·         Pupils make choices

·         We expect children to listen carefully to instructions in lessons. It they do not they are asked to move to a place nearer the teacher or to sit on their own.

·         We expect the children to try their best in all activities, if they do not they maybe asked to redo a task or stay in during their own time to finish it off.

·         If a child is disruptive in class, the teacher reprimands him or her. If a child misbehaves repeatedly they may be moved within the class until he or she calms down, they maybe isolated within the class until he or she is in a position to work sensibly with others again.

·         The safety of children is paramount in all situations, if a child’s behaviour endangers the safety of others, the class activity will be stopped and the situation will be dealt with appropriately.

·         If a child threatens, hurts of bullies another pupil, the class teacher may record the incident and report the child to the Headteacher. If a child is repeatedly acting in this way that disrupts or upsets others, the school contacts the child’s parents and seeks an appointment in order to discuss the situation, with a view to improving the child’s behaviour.

·         The school does not tolerate bullying of any kind amongst the school community. If an act of bullying or intimidation has taken place, we act immediately to stop any further occurrences of such behaviour. We do everything in our power to ensure that the school community is free from fear.

 

In some individual cases, certain aspects of behaviour need to be targeted for improvement. Together with the SEN Co-ordinator and the parents, the Headteacher and class teacher will manage a behaviour programme to bring about the desired change in a child. In such cases it is the behaviour of the child that is identified for change and not the individual child.

 

If a child’s behaviour continues to be a cause for concern the school will involve outside agencies such as the school nurse, education psychologist or children and young peoples services.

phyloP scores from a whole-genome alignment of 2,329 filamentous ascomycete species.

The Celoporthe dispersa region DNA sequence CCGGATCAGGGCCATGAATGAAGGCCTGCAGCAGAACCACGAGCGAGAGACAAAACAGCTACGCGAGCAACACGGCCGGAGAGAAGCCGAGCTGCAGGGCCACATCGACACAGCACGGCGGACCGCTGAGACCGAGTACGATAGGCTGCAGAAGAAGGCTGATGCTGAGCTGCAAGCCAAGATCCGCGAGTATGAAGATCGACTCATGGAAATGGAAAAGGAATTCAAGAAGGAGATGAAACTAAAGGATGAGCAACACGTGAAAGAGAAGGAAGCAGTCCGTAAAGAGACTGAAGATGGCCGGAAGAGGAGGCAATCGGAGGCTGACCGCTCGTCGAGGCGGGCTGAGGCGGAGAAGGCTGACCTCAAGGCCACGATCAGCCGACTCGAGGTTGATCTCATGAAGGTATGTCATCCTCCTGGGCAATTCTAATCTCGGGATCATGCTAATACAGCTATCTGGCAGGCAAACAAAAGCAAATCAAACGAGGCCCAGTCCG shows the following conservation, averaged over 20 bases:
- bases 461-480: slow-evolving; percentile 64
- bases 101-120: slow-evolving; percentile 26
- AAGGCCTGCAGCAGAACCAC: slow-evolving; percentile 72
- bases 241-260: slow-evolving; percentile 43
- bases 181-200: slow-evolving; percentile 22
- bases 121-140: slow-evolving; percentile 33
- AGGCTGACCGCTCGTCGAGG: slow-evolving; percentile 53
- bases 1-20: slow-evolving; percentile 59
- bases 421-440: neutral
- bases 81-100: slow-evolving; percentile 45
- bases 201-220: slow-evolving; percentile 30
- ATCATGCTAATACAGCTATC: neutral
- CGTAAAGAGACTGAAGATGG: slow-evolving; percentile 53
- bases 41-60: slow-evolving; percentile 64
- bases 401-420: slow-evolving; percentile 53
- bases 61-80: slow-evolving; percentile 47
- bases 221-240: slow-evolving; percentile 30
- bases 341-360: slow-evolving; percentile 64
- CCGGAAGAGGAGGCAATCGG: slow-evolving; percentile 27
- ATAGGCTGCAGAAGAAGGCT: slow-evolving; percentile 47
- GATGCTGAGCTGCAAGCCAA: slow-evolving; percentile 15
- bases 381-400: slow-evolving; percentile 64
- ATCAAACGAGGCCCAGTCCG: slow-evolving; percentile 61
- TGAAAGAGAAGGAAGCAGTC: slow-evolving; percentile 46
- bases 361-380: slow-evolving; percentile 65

Acceptable Behaviour

We use a whole school approach to behaviour that is integrated into all aspects of school life. E.g. the curriculum, PSHE, lunchtimes, breakfast club, extra curriculum clubs and visits.

 

Unacceptable  Behaviour

The school acknowledges the impact that negative behaviour can have on both a perpetrator and a victim. The school has identified the following signs and potential impact that the different categories can have upon an individual.

 

  • Emotional Impact-Loss of confidence, self esteem, feelings such as guilt (It’s my fault), Shame (of being disliked), loss of identity (name calling), hopelessness (helplessness), displaced emotions (tempers, irritation, misunderstood), Trapped.
  • Physical Impact-bruising or other harmful signs, fear or timidity, flinching, etc.
  • Mental-low achievement, inability to concentrated.

 

The school employs a number of sanctions to enforce the school rules and to ensure a safe and positive learning environment. Sanctions are applied appropriately to individual situations. General guidelines are listed in the table below.

 

Pupil Focus

Sanctions

Listening carefully to instructions in lessons.

Pupil sits near the teacher or in a place on own.

Untidy presentation

Redo work at playtime.

Unfinished work

Redo at playtime and/or take home as catch up. Inform parents/carers

General disruption in class e.g. Throwing resources, distracting others.

Explain why the behaviour is unacceptable. Remove resources from child. Child to sit alone near the teacher.

Dangerous behaviour or harm others

Inform Headteacher or Senior Manager r who will contact parents. In severe cases exclusion will be used. Perpetrator to apologise to victim. Withdrawal from play sessions for a fixed period and a removal of privileges

Bad language and name calling

Explain why behaviour is unacceptable. Pupil apologises. Parents informed the day incident occurs.

Bullying

Investigation into triggers and causes of bullying. Perpetrators parents are informed. Withdrawal of play sessions or privileges. In severe cases the perpetrator will be excluded from lunchtime periods or for a fixed term.

Pushing and shoving whilst lining up

Pupil walks in front with the teacher. Pupil is escorted to cloakroom and supervised for fixed period or collects coat with a monitor.

Rudeness and cheekiness

Explain why the behaviour is unacceptable. Child apologises. Teacher informs parents. Repeated rudeness loss of play sessions.

Refusal to comply with adult requests and instructions

Explain the child has 2 choices

  1. Compliance
  2.  Withdrawal of playtime or other privileges.

Parents informed.

Running in the corridors/ running in the hall